Russia, Syria

Expectations for Trump’s Meeting with Putin in Helsinki

810208294.jpg.0The United States has little leverage in Syria and very few policy options. Russia is the strongest external actor in Syria and Russian influence will likely prevail. Since 2015, Putin has deployed military force in support of the Syrian government. The United States and Russia have supported opposite sides in the Syrian war, and there is little incentive for Putin who is winning to now offer concessions to Trump.

The most that the United States can hope for or expect is that Russia agrees to maintain a de-escalation zone in southern Syria. This pact was established in 2017 between Russia, the United States, and Jordan to create de-escalation zones on the Syrian-Israeli border and on the Syrian-Jordanian border. There is a shared goal of achieving stability and saving lives by preventing Iranian-backed militias from conducting operations in the area.

However, Syria has a history of doing what it pleases, not what the United States — or Russia — demands. Assad is determined to reconquer all of Syria, and implementing and enforcing this buffer zone would require Russia to turn against Iran. It is unlikely that Moscow would be willing to use military force to expel the Iranians and their allies from southern Syria, as this could potentially ignite another conflict and foment greater instability.

Read the full interview with the Lebanese daily An-Nahar [Arabic] Newspaper.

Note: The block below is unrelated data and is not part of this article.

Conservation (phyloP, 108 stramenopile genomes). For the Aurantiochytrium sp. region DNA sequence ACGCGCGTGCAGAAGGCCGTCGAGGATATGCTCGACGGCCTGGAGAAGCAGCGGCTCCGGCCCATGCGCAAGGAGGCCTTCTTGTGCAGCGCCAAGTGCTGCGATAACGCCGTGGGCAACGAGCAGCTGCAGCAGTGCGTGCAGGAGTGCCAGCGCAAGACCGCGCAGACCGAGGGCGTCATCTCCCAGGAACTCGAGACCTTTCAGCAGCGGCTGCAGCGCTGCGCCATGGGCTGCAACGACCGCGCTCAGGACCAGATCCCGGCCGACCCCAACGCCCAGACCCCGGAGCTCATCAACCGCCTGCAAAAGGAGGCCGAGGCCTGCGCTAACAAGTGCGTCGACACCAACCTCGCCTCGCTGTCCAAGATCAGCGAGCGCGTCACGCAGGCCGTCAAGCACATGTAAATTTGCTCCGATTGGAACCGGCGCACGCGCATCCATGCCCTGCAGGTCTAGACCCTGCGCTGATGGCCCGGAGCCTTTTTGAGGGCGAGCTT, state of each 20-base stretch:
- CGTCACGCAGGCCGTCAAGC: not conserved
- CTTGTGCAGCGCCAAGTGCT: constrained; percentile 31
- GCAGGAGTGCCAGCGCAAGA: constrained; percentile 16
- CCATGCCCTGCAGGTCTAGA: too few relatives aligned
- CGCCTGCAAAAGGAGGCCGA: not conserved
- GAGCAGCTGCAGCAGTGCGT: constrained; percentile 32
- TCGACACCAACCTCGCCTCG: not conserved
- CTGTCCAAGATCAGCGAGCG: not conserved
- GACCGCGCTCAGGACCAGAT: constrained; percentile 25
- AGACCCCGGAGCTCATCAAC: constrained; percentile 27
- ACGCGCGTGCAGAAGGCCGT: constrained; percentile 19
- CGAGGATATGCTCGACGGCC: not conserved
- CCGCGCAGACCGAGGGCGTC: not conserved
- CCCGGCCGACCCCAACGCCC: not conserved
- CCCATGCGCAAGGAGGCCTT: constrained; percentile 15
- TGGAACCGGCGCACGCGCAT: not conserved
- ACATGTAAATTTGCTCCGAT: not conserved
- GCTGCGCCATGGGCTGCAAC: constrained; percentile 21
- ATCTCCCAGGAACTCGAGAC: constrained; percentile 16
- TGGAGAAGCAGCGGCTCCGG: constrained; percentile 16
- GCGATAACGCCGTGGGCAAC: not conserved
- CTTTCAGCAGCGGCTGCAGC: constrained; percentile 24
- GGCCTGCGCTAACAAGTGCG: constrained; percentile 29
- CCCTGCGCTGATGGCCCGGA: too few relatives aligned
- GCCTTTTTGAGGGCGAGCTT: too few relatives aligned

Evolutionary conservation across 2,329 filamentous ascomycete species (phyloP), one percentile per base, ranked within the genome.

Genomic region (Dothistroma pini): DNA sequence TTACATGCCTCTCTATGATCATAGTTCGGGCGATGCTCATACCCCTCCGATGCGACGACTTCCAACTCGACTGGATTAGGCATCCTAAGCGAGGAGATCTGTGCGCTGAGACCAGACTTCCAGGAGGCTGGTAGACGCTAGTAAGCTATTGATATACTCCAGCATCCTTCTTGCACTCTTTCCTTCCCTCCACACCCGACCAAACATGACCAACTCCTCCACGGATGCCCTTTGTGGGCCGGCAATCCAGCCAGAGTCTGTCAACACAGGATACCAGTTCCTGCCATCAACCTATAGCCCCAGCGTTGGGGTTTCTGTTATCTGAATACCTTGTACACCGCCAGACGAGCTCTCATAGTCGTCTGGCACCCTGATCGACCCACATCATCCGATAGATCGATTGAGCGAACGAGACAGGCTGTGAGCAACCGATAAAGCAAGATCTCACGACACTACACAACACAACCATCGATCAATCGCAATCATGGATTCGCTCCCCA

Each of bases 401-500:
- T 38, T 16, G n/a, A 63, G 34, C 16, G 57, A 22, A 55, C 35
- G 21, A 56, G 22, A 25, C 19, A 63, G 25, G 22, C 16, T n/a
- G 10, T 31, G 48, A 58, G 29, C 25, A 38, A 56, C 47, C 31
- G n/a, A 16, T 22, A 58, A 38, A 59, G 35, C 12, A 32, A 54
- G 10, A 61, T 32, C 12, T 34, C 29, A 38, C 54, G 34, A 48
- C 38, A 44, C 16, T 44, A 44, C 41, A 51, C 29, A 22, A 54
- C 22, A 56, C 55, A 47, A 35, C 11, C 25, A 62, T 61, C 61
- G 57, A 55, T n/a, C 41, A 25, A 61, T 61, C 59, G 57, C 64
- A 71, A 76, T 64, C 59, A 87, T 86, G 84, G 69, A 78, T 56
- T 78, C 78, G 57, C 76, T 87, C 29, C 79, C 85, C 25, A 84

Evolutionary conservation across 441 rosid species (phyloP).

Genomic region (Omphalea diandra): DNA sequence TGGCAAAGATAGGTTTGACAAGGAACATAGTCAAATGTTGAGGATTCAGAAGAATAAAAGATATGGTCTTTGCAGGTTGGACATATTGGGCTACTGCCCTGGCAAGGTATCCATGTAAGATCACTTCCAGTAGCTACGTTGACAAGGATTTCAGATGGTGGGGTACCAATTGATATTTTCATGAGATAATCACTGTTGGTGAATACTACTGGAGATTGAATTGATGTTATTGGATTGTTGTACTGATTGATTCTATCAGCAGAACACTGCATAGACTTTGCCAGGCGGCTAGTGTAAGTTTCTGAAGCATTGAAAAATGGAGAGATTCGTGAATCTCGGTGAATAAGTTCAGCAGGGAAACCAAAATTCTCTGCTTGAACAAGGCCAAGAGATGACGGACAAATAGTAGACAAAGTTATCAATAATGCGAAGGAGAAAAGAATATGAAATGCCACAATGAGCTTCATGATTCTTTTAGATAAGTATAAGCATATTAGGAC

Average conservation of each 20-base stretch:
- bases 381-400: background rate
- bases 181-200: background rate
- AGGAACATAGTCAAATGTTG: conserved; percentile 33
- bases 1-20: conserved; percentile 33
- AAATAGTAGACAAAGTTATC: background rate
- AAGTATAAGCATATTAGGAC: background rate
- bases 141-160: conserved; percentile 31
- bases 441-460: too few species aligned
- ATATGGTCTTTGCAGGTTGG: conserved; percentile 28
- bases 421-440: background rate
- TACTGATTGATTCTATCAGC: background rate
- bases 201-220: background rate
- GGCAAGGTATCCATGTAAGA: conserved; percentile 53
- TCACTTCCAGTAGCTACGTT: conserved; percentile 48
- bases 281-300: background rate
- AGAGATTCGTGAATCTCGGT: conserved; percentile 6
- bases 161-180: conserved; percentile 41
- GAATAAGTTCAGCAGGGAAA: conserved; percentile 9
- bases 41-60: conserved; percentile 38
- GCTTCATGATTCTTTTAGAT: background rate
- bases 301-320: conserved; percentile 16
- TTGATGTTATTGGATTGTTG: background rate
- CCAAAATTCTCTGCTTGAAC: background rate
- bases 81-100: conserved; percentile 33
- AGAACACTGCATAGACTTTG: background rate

Russia, Syria

Russia and the U.S. have Common Interests in Syria. But it may not Matter

U.S. President Donald Trump and Russia's President Vladimir Putin talk during the family photo session at the APEC Summit in Danang, Vietnam
U.S. President Donald Trump and Russia’s President Vladimir Putin talk during the family photo session at the APEC Summit in Danang, Vietnam November 11, 2017. REUTERS/Jorge Silva

Despite their alliance, Russia has never had much influence over Syria’s policies.

Published in the Washington Post.

All eyes are on Russia as President Trump prepares to meet with Vladimir Putin in Helsinki next week. But the real geopolitical focus of the meeting might well be a few thousand miles away in Syria. Last week, national security adviser John Bolton said that the meeting could offer a “larger negotiation on helping to get Iranian forces out of Syria” and that an agreement could be “a significant step forward” for U.S. interests in the Middle East.

But Bolton is engaging in wishful thinking, if not outright delusion. That’s not just because the United States and Russia, despite sharing the goal of stability in Syria, fundamentally diverge on how to achieve it. The administration is also vastly overestimating how much sway Russia actually has in Syria. While Syria has been Moscow’s closest Arab ally — and the largest recipient of its economic and military aid — since 1972, Russia’s influence on Syrian policy has been limited. Even as Russia’s military presence in Syria since 2015 has granted it greater leverage over the country’s future, historical precedents suggest that the relationship will continue to be one of constant disappointment and frustration.

Continue reading the full article in the Washington Post.